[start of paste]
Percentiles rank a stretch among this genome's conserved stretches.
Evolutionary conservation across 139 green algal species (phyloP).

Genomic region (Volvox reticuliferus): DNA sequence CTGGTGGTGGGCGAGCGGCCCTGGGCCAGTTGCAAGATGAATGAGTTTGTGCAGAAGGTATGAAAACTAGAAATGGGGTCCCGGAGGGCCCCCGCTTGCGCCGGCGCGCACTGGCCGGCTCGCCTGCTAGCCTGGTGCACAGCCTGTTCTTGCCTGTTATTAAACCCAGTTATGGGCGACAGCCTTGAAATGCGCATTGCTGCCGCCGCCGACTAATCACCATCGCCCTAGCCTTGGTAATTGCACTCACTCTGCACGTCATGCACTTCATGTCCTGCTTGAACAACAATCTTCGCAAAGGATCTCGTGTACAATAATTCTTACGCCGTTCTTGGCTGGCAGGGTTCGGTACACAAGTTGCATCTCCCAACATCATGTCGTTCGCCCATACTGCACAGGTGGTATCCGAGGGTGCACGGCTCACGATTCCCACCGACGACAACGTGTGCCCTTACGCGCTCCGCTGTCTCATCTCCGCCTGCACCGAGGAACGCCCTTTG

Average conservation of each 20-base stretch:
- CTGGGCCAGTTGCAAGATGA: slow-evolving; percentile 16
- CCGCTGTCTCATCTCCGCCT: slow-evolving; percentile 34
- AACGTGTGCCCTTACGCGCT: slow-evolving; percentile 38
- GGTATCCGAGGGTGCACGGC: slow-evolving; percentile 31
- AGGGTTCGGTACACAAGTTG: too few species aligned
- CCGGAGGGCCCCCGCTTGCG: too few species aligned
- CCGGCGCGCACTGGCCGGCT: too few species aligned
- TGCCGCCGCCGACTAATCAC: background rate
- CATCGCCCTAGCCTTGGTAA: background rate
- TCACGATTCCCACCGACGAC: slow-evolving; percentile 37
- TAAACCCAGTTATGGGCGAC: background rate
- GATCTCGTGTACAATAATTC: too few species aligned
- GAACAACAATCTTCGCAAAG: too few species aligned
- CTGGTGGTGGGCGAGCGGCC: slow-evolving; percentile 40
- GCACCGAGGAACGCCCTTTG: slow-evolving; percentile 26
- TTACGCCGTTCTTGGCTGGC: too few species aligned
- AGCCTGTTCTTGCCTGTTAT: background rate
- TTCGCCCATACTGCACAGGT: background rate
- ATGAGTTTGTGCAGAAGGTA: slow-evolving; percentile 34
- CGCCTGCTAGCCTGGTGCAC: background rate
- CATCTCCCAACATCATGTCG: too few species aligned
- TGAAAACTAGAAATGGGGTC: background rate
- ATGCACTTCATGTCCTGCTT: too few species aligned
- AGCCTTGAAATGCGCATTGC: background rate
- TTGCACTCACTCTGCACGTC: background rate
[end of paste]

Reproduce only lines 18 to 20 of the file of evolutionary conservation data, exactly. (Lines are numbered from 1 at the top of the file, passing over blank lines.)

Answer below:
- CTGGTGGTGGGCGAGCGGCC: slow-evolving; percentile 40
- GCACCGAGGAACGCCCTTTG: slow-evolving; percentile 26
- TTACGCCGTTCTTGGCTGGC: too few species aligned